Hope you’ve enjoyed my article on survival uses of wooden ash. Think I’ve missed something? Hit the comments section and let me know.

Before you go, you may also like:

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Lost Skills of our Ancestors that still work today

What if I told you that wood ash is the very best thing that could happen to a household after baking powder and diatomaceous earth?

There’s no better nor frustrating way of knowing that it’s six in the A.M and you need to go to work then having to waddle all the way to the bathroom in order to massage those gums.

Have you seen The Green Mile? No matter how hard I try, I still end up crying like a toddler at that scene where Paul and the others escort Coffey to the electric chair. Well, that’s how all of my mornings fell, more or less – dead man walking the walk just to have his brain zapped by yet another glorious 9-to-5 bull session.

Anyway, rant aside, during one of the tedious morns, while shining my chicklets, a thought crossed my mind – is there any other way of using toothpaste besides, well, brushing your teeth?

As always, yours faithfully hoped on the computer and did a little bit of snooping. Of course, as you’re probably painfully aware by now, not everything you find on the Internet should be taken for granted (there was this guy who wrote this ginormous article on how common toothpaste brands such as Colgate or Lacalut can magically heal anything from brain cancer to athlete’s food).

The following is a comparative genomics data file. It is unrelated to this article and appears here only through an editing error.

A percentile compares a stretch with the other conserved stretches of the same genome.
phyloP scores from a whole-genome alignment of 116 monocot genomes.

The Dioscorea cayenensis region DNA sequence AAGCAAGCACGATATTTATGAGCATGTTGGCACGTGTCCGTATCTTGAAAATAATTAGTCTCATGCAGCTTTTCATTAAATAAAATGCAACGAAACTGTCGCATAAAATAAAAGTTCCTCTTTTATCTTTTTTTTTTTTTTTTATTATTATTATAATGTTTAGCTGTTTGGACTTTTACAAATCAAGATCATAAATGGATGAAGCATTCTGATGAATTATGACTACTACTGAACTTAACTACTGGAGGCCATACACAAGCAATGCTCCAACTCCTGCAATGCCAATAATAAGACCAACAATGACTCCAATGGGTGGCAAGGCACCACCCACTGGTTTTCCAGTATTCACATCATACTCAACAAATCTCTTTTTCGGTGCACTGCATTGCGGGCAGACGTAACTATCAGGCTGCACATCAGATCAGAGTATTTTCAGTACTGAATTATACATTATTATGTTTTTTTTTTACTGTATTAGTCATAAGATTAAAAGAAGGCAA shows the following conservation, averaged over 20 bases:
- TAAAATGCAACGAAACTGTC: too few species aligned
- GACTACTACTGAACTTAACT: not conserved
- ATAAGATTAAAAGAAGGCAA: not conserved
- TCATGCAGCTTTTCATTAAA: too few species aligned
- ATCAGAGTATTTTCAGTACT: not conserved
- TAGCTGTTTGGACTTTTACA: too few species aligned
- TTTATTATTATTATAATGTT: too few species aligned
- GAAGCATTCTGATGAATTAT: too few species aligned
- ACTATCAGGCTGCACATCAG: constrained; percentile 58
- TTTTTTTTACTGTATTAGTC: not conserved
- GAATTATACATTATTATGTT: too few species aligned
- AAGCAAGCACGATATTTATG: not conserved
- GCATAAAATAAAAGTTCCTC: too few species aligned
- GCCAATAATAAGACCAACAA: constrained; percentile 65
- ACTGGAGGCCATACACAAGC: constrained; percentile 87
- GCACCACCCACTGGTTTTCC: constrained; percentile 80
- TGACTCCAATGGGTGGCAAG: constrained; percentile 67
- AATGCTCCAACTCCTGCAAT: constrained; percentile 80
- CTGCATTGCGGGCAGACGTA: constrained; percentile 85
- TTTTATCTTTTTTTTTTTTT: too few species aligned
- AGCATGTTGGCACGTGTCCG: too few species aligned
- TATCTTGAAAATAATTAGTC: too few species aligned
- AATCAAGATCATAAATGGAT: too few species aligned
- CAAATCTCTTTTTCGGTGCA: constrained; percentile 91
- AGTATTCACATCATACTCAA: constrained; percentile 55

So, after weighing in the facts and laughing my can off in the process, I’ve discovered a couple of nifty and very real ways of using toothpaste outside the bathroom.

Because talk’s cheap and so is the author, let’s get down to business. Here are 10 ingenious ways you can use toothpaste in any SHTF situation.

Acne buster

Do you think that only pre-pubescent guys and girls have to deal with acne? Dead wrong! Acne is a long-term skin condition. Very long-termed, I might add, and this is not coming from a guy who wrestled with acne until his late 30s. Anyway, besides taking your prescription meds (which is a must), you can try rubbing a bit of toothpaste on some of the more problematic areas.

You don’t need much; just a squirt the size of a pea. Gently massage the area, rinse with cold water, and you’re all set to go. It won’t make acne vanish overnight but, in a couple of weeks, you’ll see fewer whiteheads and pimples on your face. This trick is also great for people with oily skin – rub a bit of toothpaste, and your skin will become smoother than a baby’s bottom.

Getting rid of mosquito bites